Classic Turns 20
As Classic FM celebrates its 20th birthday, Melonie Clarke went behind the scenes to speak to the presenters, press some exciting buttons and discover that its airwaves are open to all
I was lucky enough to enjoy a day behind the scenes at that now-not-so-secret club – the most successful classical music radio station in Britain today. I got the chance to meet the founders, the presenters who were there from the start – and, yes, press lots of interesting buttons, too.
Darren Henley has been at Classic FM almost from the off. Starting in 1992 as the overnight news reader, Darren would travel down from the University of Hull where he was a student, read the news on Sunday nights, then sleep on the sofa in the chief executive's office (not that he knew that at the time) and get the first train back on Monday morning. Quite a start to life at Classic FM. He really is a veteran.
When talking to Darren about how Classic FM came to be, he talks about the station, and classical music, with a sparkle in his eye. 'Our founders believed that classical music could be there as part of everybody's life. The vision was that classical music can and should be a part of everyone's life,' he says. 'My favourite saying is that we play hit music, but instead of it being from the past four weeks, we play the last 400 years – the whole of musical history's hit records.'
So, 400 years of music. It may all be classical, but there is still a huge variation from Mozart to Einaudi (who has Classic FM, and particularly Nick Bailey, to thank for his phenomenal success in Britain as the station was the first to play his works in the UK). And with a wide variation in music comes a wide range of listeners – everyone from the over-65s to teenagers, doctors, judges and white van men. But is it possible to keep such a wide variety of people happy?
'We're always doing things to try and broaden that range,' says Darren. Indeed, the team at Classic FM believe they 'have a responsibility to take that music out to as many people as possible. We tend to play music mainly by dead guys. Mozart won't be in HMV signing copies of his new album next week, but we want to find ways of making his music relevant today.'
Making the connection with listeners is important to Classic FM and helps the station keep its broad range of listeners. 'Antenatal classes often suggest that women should listen to us – and a large number have us on in the background when they give birth. When people get married, there is also a sudden interest because they want to decide what to walk down the aisle to.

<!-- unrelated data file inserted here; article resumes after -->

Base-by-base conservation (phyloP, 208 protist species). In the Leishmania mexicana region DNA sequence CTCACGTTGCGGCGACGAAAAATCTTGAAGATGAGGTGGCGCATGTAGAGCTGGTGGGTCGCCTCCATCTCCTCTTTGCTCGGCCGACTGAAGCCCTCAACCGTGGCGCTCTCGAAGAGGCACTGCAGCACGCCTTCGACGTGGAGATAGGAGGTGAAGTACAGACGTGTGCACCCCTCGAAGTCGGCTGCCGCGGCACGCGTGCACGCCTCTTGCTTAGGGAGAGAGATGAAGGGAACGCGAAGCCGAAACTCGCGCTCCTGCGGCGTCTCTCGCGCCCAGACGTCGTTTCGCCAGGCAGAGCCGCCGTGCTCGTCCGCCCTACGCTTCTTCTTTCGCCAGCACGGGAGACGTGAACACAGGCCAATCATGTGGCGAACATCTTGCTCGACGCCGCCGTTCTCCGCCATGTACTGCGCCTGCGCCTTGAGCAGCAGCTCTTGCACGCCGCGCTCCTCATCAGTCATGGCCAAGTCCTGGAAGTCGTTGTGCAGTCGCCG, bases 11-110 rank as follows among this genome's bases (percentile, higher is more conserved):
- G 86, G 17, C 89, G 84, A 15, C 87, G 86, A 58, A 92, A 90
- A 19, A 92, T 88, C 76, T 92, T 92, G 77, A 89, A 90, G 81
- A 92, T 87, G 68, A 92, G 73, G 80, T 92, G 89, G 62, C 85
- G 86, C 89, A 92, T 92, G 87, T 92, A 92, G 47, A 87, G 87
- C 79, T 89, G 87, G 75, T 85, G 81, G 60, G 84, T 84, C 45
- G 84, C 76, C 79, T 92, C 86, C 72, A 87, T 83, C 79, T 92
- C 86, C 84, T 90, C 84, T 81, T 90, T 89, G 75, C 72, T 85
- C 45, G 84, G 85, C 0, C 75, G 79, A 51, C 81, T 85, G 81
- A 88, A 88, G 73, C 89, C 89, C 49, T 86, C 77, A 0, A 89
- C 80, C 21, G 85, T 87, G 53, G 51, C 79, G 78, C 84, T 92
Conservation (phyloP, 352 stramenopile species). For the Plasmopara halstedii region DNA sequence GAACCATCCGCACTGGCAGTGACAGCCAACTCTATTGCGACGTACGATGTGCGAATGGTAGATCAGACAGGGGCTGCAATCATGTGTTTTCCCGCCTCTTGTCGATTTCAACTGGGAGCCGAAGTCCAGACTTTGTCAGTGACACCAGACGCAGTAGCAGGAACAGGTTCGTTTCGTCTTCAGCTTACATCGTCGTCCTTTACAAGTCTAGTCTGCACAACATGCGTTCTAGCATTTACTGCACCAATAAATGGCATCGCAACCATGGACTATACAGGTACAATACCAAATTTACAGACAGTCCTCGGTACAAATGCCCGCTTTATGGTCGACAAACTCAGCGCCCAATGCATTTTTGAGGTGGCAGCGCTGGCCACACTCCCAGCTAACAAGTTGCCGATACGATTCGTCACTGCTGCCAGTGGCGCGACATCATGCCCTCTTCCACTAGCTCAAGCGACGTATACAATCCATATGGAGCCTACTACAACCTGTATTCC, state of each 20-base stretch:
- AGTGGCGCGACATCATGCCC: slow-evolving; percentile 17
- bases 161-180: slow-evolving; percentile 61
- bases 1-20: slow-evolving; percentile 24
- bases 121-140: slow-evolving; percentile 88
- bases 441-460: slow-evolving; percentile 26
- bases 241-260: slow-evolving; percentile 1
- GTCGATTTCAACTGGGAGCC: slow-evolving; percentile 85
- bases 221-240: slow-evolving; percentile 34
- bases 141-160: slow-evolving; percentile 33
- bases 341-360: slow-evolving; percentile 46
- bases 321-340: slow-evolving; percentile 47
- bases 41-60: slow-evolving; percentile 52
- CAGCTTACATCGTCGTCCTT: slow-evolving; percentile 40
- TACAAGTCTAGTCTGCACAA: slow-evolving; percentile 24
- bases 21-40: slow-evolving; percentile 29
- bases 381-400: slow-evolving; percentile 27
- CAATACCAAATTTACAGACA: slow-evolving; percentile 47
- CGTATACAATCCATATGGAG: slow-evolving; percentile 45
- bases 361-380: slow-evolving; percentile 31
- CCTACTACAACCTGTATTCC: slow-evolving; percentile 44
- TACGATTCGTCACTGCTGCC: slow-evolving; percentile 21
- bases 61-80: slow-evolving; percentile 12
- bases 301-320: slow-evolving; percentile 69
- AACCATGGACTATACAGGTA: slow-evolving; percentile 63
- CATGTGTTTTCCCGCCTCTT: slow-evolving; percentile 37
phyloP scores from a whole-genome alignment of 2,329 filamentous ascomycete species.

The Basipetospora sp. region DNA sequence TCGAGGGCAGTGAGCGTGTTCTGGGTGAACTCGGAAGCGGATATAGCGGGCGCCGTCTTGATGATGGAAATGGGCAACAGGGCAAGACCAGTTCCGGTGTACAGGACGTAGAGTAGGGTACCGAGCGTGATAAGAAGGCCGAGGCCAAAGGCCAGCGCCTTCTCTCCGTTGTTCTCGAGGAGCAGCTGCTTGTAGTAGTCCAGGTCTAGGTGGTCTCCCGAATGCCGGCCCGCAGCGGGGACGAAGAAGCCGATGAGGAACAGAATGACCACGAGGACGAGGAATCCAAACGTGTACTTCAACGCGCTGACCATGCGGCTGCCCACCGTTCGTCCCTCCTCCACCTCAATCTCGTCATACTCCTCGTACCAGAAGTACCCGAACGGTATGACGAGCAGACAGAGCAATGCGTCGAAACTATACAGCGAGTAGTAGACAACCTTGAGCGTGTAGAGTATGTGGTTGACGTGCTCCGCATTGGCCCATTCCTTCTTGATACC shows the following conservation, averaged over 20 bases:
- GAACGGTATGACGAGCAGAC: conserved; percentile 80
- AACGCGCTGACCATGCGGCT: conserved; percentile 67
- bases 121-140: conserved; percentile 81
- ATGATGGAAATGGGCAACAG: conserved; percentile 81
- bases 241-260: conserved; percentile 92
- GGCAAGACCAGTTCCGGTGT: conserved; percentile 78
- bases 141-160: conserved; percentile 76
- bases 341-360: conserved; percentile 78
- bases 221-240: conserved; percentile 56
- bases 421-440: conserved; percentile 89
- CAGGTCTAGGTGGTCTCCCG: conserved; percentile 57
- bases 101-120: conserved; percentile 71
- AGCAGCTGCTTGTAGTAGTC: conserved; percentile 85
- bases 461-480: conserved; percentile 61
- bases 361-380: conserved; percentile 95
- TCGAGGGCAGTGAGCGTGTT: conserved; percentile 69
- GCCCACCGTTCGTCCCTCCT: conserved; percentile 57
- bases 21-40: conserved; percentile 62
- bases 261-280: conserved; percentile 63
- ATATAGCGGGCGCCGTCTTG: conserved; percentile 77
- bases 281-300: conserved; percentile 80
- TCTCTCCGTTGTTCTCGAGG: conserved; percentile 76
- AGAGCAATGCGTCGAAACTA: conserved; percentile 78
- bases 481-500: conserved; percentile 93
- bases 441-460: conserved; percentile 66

'When people come to classical music for the first time, sometimes they think it isn't accessible but we can say "you're wrong". Film scores are important because they are a way in for lots of people. We want to find what the barriers are and eradicate them, and we also want to find the bridges into classical music and build more.'
Darren is a wealth of knowledge when it comes to the station, but the best way for me to get to know Classic FM is to sit in on some of the shows. Luckily, John Suchet and Jamie Crick were kind enough to let me join theirs.
Joining John Suchet's show is a delight. As Mozart fills the airwaves I watch Suchet hum along and bang on his desk in time to the music. I can't help but smile. He tells me that he is a 'failed musician': 'I was a mediocre trombone player so I went into journalism.'
But despite spending nearly 20 years as a newsreader, his heart was still in classical music.
'I love it. I was at ITN when Classic FM started and I thought I'd love to work for them one day, and here I am.'
Jamie Crick's request show follows Suchet's, and this is where I get to make my radio debut. Very kindly, Crick shows me how the studio works, and more excitingly lets me cue the music – my chance to press some exciting buttons had finally arrived.
The most interesting thing about Crick's show is that it can be quite seasonal. From January to May, 50 per cent of music requests come from students.
'They are doing their dissertations and they might have listened to rock or pop, but they just need something that calms them down and suddenly we get a huge influx,' he explains.
I reminisce about slaving over my own geology dissertation with Classic FM on in the background – Mendelssohn's Hebrides Overture is the ultimate soundtrack to any geology report.
One of Classic FM's main goals is to be at the front of people's minds when they think of classical music. Who knows where the station will be 20 years from now, but whatever new technologies come along, it's clear that Classic FM will make the most of them. u
Classic FM celebrates its 20th birthday on 7 September. Nick Bailey, the first Classic FM presenter, remains there today and makes the birthday announcement at 6.03am.
Daily tip from the lady archive
"It is not always she who appears most kindly in her interest who is the safe sharer of sacred (maybe sorrowful) secrets! Charming manners do not always connote sincerity of heart!”The Lady. In Confidence. 4th April, 1918